A motor vehicle crash that robbed Japanese-born Shinji Maeda of half his eyesight at age 18 nearly extinguished his dream of becoming a professional pilot. Now 37, Maeda was emotional about the accident as he recalled how he overcame the physical and mental trauma of a crushed optic nerve to become a commercial pilot and inspirational speaker.
Perched on a tractor working the fields of his family’s farm in Hokkaido one day, a teenaged Maeda looked up and saw an airplane fly overhead. That’s when he decided the sky would be his home and a cockpit his office. Maeda’s mother went to the local library to search for a special aviation high school so Maeda could begin his aviation studies. He thrived in the aviation-specific high school and was a quick, witty student.
Maeda’s parents didn’t have much hope for their second-born child, but “I survived somehow. Doctors can’t quite say how I did it,” Maeda told AOPA during the Bremerton Fly-In in Washington.
“The reason I’m blind is when the bone collapsed in my head, it cut off my optic nerve,” he said. Maeda lost vision in his right eye; “In Japan I was considered handicapped. That meant I would not get a job or have a career.”
Maeda took the news very hard. Three months of rehabilitation in the hospital left the teenager with plenty of time to think about his crushed aviation plans.
Adding to his devastation was the knowledge that without a profession he would be a burden to his parents and to society. It was almost too much to bear, Maeda said.
With his future dashed, he knew he could never occupy the cockpit as a professional pilot. “I was about to commit suicide when my father said to me, ‘Shinji, why not go to the United States and study aviation?’” With several years of aviation study already under Maeda’s belt, his father thought an aeronautical career might still be possible and he wanted to reignite his son’s passion.
Maeda attended Embry-Riddle Aeronautical University in Prescott, Arizona, to learn about aviation science and safety.
He hid behind the injury, though, walking with his head down, burying himself in books, and studying hard to make good grades. Wallowing in embarrassment and self-pity, Maeda realized the vehicle crash cost him more than his eyesight.
“I was hiding what happened to me, and I had no clue about aviation—about flying—ever again,” he said. Surrounded by Embry-Riddle’s aviation culture, Maeda “felt like an outsider” because he couldn’t fly.
Deep down he knew that something was missing because the sky still tugged at him.
Safety professor Ed Wischmeyer noticed the dark cloud hanging over Maeda. When the class discussed vehicle crashworthiness one day, memories flooded Maeda. He shared his disappointment that “he could never be a pilot.” Instead of dropping the subject, Wischmeyer took it as a challenge. He demanded Maeda meet him for a field trip—although he didn’t announce the destination.
Together they rode to the Arizona airport and then took a Cessna 182 up for a flight. Maeda said he was caught completely off guard by the experience. After a few minutes with Maeda behind the controls, Wischmeyer noticed a change in his student’s demeanor.
“Ed said, ‘Guess what, Shinji? You are a pilot. You’ve loved aviation since you were 15—and that’s called a career. That’s what’s important in life.’”
Maeda’s flight in the Cessna encouraged him to pursue his original path, and Wischmeyer’s mentorship helped keep the young man on track.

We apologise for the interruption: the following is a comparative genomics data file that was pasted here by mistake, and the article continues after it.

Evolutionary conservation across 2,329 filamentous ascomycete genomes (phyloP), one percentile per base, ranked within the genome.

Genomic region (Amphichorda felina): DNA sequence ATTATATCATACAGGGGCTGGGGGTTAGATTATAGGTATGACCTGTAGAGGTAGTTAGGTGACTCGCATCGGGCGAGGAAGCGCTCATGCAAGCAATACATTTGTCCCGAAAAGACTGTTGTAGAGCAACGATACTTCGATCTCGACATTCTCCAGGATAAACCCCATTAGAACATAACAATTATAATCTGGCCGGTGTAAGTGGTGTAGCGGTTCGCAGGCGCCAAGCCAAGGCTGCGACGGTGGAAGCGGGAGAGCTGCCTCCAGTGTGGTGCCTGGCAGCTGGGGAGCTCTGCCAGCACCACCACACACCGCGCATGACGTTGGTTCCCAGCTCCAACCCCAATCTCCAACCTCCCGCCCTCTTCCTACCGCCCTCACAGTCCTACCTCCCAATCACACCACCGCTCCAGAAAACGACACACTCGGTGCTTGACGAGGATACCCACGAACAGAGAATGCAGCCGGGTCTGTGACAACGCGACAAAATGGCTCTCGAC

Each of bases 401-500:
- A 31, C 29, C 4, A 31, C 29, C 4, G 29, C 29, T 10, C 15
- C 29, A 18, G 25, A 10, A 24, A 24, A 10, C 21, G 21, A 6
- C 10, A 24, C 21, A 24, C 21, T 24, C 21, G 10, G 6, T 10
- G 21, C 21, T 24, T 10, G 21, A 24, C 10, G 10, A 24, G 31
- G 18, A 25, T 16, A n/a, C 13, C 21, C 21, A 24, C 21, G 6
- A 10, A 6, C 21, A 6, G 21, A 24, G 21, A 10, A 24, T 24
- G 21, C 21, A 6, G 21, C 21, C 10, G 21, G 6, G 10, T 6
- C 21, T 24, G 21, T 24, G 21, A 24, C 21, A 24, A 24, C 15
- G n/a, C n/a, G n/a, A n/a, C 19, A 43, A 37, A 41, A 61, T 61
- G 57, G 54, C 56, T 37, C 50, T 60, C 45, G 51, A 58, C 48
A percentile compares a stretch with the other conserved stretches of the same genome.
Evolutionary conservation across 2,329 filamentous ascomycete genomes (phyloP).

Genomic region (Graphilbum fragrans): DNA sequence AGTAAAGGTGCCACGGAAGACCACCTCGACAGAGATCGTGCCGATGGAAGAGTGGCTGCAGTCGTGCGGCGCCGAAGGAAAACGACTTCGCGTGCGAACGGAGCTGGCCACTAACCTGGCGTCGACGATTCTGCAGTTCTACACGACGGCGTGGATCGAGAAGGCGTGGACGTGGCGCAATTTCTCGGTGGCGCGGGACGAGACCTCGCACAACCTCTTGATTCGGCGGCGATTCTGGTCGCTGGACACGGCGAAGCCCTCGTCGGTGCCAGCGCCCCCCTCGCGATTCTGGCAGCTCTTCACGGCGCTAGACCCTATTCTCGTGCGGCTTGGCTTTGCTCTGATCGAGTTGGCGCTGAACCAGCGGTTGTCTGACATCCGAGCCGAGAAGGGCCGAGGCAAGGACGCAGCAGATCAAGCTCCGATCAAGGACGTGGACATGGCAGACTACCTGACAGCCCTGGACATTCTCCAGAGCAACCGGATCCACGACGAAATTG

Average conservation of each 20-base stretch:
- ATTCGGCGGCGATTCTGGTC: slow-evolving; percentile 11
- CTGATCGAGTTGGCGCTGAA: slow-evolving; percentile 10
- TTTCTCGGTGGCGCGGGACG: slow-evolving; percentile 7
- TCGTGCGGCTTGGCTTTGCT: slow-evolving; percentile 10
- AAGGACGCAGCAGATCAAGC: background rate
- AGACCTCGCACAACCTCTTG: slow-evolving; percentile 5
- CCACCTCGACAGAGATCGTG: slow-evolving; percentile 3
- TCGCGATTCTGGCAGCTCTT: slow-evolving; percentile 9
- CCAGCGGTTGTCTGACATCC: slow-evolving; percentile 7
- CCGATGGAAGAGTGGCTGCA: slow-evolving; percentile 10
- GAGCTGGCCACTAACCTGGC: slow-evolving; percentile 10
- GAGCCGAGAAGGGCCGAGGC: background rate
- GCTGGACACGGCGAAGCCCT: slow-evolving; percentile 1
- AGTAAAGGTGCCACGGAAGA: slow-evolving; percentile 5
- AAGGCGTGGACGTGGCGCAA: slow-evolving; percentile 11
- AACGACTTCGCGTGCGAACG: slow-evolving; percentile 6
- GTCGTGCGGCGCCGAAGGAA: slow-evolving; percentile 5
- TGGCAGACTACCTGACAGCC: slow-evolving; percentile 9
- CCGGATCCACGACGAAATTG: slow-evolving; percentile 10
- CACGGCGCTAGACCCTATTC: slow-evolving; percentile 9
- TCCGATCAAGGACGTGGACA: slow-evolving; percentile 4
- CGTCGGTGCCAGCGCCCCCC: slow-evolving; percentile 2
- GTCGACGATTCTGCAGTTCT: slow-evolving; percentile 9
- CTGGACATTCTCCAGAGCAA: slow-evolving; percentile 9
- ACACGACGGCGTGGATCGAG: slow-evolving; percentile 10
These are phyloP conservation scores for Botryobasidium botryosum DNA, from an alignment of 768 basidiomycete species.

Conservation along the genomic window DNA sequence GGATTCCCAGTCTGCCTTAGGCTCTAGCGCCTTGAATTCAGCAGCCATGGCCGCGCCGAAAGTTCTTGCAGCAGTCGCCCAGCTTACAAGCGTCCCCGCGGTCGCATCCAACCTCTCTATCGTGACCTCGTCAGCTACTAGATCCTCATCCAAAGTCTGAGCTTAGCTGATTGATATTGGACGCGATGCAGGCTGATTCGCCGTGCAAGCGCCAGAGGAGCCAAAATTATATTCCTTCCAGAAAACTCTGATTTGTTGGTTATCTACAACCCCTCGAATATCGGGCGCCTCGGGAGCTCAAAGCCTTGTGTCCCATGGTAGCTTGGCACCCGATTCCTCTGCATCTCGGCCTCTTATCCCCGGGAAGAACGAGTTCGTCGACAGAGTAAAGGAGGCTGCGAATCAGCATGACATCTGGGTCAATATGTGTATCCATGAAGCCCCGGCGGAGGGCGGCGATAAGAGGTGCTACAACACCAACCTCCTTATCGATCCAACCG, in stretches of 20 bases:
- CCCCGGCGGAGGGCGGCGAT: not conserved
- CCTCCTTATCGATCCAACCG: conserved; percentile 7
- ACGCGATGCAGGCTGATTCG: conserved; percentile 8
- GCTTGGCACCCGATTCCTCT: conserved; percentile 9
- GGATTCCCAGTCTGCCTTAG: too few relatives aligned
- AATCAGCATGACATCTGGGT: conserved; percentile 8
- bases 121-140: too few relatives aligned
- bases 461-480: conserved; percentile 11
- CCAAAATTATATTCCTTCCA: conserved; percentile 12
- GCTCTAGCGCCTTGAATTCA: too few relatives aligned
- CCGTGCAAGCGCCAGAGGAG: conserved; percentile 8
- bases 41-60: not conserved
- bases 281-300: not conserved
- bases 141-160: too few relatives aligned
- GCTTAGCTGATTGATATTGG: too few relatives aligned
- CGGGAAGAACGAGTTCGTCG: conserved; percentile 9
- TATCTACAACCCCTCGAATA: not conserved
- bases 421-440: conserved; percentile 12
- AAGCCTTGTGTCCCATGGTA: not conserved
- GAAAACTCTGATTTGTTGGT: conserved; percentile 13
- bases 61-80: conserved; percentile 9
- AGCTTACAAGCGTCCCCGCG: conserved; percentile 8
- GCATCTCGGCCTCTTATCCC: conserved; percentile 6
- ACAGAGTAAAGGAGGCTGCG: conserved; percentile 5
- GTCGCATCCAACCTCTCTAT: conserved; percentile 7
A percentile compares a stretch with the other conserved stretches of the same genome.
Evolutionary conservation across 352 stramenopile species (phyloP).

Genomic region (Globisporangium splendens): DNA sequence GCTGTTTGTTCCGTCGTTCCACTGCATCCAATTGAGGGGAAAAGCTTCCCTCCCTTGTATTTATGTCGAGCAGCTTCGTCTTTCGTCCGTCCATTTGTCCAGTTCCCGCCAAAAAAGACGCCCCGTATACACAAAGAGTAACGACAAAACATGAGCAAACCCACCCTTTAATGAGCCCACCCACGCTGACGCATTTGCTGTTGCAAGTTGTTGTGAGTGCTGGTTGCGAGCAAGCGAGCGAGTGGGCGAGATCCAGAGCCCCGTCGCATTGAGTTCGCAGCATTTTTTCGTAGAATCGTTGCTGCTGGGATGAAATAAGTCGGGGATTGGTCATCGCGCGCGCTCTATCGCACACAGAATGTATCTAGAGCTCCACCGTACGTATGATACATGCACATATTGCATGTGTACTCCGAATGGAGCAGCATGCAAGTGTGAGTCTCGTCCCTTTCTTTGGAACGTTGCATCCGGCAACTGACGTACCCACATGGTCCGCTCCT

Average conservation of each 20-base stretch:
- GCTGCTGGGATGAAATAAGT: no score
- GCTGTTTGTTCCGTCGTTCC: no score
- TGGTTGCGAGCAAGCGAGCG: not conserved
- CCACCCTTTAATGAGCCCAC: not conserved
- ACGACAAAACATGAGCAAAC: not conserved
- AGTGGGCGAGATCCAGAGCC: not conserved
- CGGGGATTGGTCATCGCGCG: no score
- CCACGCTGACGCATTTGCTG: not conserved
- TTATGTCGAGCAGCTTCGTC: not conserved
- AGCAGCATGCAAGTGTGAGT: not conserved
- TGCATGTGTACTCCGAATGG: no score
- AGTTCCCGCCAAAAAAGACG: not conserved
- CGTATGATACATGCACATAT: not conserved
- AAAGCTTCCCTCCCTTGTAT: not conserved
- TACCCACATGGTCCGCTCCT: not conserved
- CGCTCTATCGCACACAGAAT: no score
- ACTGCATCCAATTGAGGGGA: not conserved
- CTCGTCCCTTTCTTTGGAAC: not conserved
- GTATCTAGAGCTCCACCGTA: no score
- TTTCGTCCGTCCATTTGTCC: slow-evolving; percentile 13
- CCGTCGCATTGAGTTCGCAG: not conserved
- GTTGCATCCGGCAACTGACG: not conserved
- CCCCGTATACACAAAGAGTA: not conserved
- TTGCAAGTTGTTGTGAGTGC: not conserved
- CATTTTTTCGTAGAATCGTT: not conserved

Maeda had to tackle one more obstacle to make sure he could follow his original dream. He traveled home to Japan and consulted with his parents.
“When I told my father that I was certain I needed to become a pilot, he got very angry with me, and I didn’t know what to make of it,” Maeda confided, as tears welled up in his eyes. “My father was furious. Then he said, ‘Son, why are you still here wasting our time talking to me and to your mother? You should be back at school studying’ to become a pilot.”
At that moment Maeda knew he would succeed, and he made a pact with himself. “I realized I needed to encourage the next generation of pilots” to inspire them to fulfill their desires and goals, no matter how difficult.
With Wischmeyer’s help and his parents’ blessing, Maeda navigated the red tape, regulations, and training to become a certificated single-engine land pilot. An FAA medical statement of demonstrated ability in 2005 opened the door for Maeda’s return to the sky. He then earned his multiengine certificate and instrument ratings.
Renewed enthusiasm led Maeda to recently become a commercial pilot, something he said he never could have accomplished in his home country.
Without his college professor prodding him on, Maeda said he had “pretty much just shut down” his lifelong dream of becoming a professional aviator and given up on his passion. Now he doesn’t want to see that attitude in anybody.
“When I meet with students these days I tell them, ‘Instead of Googling it, just do it.’”
The Seattle-based Maeda calls his inspirational message the Aero Zypangu Project (air Japan), and he shares his personal story as a self-described "one-eyed pilot" during motivational speeches to youth groups, international students, and communities. Maeda said he motivates future aviators by demonstrating how they can follow their passion even if they are physically challenged and urges them to “achieve the unachievable.”
He listed two principles to help lift people to their highest potential. “Number one, appreciate your parents. And number two, do whatever you have to do to follow your dreams.”
Maeda’s future plans include marrying his fiancee Makiko Oshima, earning an instructor’s certificate, and then raising a family so he may one day teach his own children to fly.
“That’s the beauty of life,” said Maeda. “Everybody has an opportunity and everyone has a chance. As long as you have passion you can follow your dreams.”